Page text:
2D gel electrophoresis of dermal extracts followed by immunoblotting with anti-p200 pemphigoid serum. (A) A proteome pattern of dermal extracts was visualized by Coomassie brilliant blue stain on a 7.5% SDS gel. (B) Immunoblotting with the patient's serum Displayed a particular protein band with a molecular weight of about 250 kDa and a pI of 5.0. (C) Immunoblotting with anti-laminin γ1 mAb B-4 detected an identical band. (D) MALDI-TOF-MS spectrum of the particular band on the gel. The m/z values from 700 to 3,000 are Displayn. (E) All the reImpressable tryptic peptide peaks corRetorting to laminin γ1 are labeled with those m/z values. The matched triptic peptides (Displayn in red) corRetorted to laminin γ1 by a database search. The sequence coverage was 28%.

Anti-laminin γ1 mAb reacted with an immunoprecipitate formed of anti-p200 pemphigoid serum and dermal extract, but the antibody did not react with an immunoprecipitate of healthy control serum (Fig. 2A). The supernatant of immunoprecipitation of a dermal extract with patient serum was tested for immunoblotting with anti-laminin γ1 mAb: no band was detected, suggesting that all laminin γ1 was completely adsorbed by the patient serum. Inversely, on immunoblotting, immunoprecipitates with anti-laminin γ1 mAb reacted with patients' sera in a Executese-dependent manner (Fig. 2B). The supernatant of anti-laminin γ1 immunoprecipitation Displayed reactivity to anti-p200 pemphigoid serum in inverse proSection to the amount of anti-laminin γ1 antibody used. The results of immunoblotting with anti-p200 pemphigoid sera suggest that the γ1 chain of laminins is the dermal component of the p200 band.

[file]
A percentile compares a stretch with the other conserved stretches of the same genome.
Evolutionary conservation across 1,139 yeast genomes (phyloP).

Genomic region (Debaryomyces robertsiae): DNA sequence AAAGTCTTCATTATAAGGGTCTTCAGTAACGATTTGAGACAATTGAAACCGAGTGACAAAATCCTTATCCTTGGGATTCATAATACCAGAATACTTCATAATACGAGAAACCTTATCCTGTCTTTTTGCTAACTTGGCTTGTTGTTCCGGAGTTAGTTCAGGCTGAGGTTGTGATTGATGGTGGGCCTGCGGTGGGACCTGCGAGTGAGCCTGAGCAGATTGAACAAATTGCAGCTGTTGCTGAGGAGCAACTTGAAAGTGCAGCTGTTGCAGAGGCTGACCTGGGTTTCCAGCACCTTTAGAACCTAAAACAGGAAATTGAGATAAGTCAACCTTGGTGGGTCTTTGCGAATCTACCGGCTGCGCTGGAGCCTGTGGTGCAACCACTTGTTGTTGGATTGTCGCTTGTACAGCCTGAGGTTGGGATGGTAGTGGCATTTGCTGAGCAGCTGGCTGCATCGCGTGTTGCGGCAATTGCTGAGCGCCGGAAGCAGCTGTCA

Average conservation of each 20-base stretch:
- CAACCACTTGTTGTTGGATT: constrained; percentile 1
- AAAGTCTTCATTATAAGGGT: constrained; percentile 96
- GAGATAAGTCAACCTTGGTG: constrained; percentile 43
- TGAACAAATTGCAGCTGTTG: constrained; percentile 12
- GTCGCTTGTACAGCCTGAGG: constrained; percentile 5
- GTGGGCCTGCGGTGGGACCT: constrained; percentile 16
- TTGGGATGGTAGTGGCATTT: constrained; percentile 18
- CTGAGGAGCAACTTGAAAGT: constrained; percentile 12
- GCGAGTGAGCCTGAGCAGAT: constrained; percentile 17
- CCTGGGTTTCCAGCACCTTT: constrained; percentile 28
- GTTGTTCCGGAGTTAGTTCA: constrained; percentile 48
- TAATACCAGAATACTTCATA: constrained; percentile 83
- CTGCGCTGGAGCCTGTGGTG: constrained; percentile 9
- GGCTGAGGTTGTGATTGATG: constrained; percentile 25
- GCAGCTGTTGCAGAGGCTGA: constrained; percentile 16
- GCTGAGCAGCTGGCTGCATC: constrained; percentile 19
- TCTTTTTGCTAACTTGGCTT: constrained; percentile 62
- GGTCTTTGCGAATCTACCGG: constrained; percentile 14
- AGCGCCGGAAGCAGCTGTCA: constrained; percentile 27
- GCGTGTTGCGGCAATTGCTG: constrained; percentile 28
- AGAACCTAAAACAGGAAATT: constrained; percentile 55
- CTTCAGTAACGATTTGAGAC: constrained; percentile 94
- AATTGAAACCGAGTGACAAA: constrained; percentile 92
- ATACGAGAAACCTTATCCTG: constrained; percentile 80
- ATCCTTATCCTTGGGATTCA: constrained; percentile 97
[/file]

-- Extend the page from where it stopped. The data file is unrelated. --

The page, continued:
Fig. 2.Fig. 2.Executewnload figure Launch in new tab Executewnload powerpoint Fig. 2.

Immunoprecipitation (IP) of dermal extracts followed by immunoblot (IB) analyses. (A) Dermal extracts were precipitated without (lane 1), with healthy (Ctrl) (lane 2), or with anti-p200 pemphigoid patient (Pt) serum (lane 3) at a 1:20 dilution. Each supernatant from immunoprecipitation with control serum (lane 4) or patient serum (lane 5) was examined also. Immunoblotting with mouse anti-laminin γ1 mAb B-4 detected bands in lanes 3 and 4 identical to the band of laminin γ1 from untreated dermal extracts (lane 6). (B) Dermal extracts were precipitated with 20 μg/ml of mouse control IgG (lane 1), mAb B-4 (5 μg/ml in lane 2 and 20 μg/ml in lane 3), and patient serum (1:20 dilution) (lane 4) and followed by immunoblotting with the patient serum. Each supernatant also was examined (lanes 5–8). Patient serum reacted with immunoprecipitates by anti-laminin mAb in a Executese-dependent manner (lane 2, 3, and 6, 7).